I am involved in risk management standards for clinical laboratories, where the focus has been on understanding how manufacturer’s devices can fail and how a clinical laboratory can put in place control measures to prevent these failures from causing harm.
My concern with these standards is that there is not enough emphasis given to the clinical laboratories own sources of error – its people. Among problems related to human errors are cognitive errors, non cognitive errors, reckless behavior, and at risk behavior – the topic of this entry.
At risk behavior is behavior that increases risk where risk is not recognized, or is mistakenly believed to be justified. Anyone who manages people must have had the experience by hearing (perhaps second hand) “I don’t think that’s necessary and I’m not going to do it.” And of course, parents are familiar with at risk behavior practiced by their children.
An example of healthcare at risk behavior is reusing syringes. This occurred recently at an endoscopy clinic in Nevada and has affected up to 40,000 people. In reading the patient empowerment blog, one learns about other cases of reused syringes. In a case in Long Island, the physician reused syringes only for the same patient, but the syringes were used with multi-dose vials and these vials were used across patients.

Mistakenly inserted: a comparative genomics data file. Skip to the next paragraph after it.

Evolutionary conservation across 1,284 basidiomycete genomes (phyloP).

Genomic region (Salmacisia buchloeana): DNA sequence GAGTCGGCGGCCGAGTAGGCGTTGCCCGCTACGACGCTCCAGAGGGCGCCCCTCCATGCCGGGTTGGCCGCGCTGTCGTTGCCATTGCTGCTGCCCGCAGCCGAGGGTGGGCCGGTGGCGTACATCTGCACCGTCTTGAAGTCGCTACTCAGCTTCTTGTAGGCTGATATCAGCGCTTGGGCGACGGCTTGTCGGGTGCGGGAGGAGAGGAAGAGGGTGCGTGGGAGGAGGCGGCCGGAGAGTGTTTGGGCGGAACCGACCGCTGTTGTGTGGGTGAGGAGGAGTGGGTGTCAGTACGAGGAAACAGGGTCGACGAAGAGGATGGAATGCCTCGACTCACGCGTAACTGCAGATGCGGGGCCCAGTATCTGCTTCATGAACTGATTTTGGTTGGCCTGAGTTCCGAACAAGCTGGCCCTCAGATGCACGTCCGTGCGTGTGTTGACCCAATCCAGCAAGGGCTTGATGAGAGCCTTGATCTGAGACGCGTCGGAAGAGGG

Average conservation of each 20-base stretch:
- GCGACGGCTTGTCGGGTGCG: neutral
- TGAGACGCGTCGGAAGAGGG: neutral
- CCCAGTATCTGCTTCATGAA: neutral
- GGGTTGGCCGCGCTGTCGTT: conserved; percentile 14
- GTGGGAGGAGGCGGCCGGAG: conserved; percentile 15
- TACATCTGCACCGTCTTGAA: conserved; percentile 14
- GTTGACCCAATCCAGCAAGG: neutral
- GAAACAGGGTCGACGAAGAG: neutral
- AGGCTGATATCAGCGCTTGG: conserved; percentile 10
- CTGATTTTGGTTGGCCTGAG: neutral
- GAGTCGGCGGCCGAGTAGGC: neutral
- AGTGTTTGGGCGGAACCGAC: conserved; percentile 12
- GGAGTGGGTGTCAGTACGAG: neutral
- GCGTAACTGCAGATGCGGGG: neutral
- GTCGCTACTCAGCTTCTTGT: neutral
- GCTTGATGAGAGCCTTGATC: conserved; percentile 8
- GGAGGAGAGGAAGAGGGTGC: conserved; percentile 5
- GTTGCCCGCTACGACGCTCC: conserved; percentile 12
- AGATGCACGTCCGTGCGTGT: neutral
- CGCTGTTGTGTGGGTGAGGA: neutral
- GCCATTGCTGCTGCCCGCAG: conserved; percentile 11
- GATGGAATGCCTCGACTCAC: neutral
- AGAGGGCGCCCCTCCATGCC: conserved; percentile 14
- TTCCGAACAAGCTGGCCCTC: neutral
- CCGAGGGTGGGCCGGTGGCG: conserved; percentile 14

In the recent case of reducing central line infections, Dr. Peter Pronovost observed that of the steps associating with placing a central line, in a third of patients, doctors skipped at least one step. Whereas, some of this could be attributed to non cognitive errors (slips), it could also be associated with at risk behavior. The control measure that worked here, was a double check step, whereby another healthcare provider would check to make sure each step was followed.
Discovering at risk behavior may not be easy, hence it needs to be on one radar’s screen.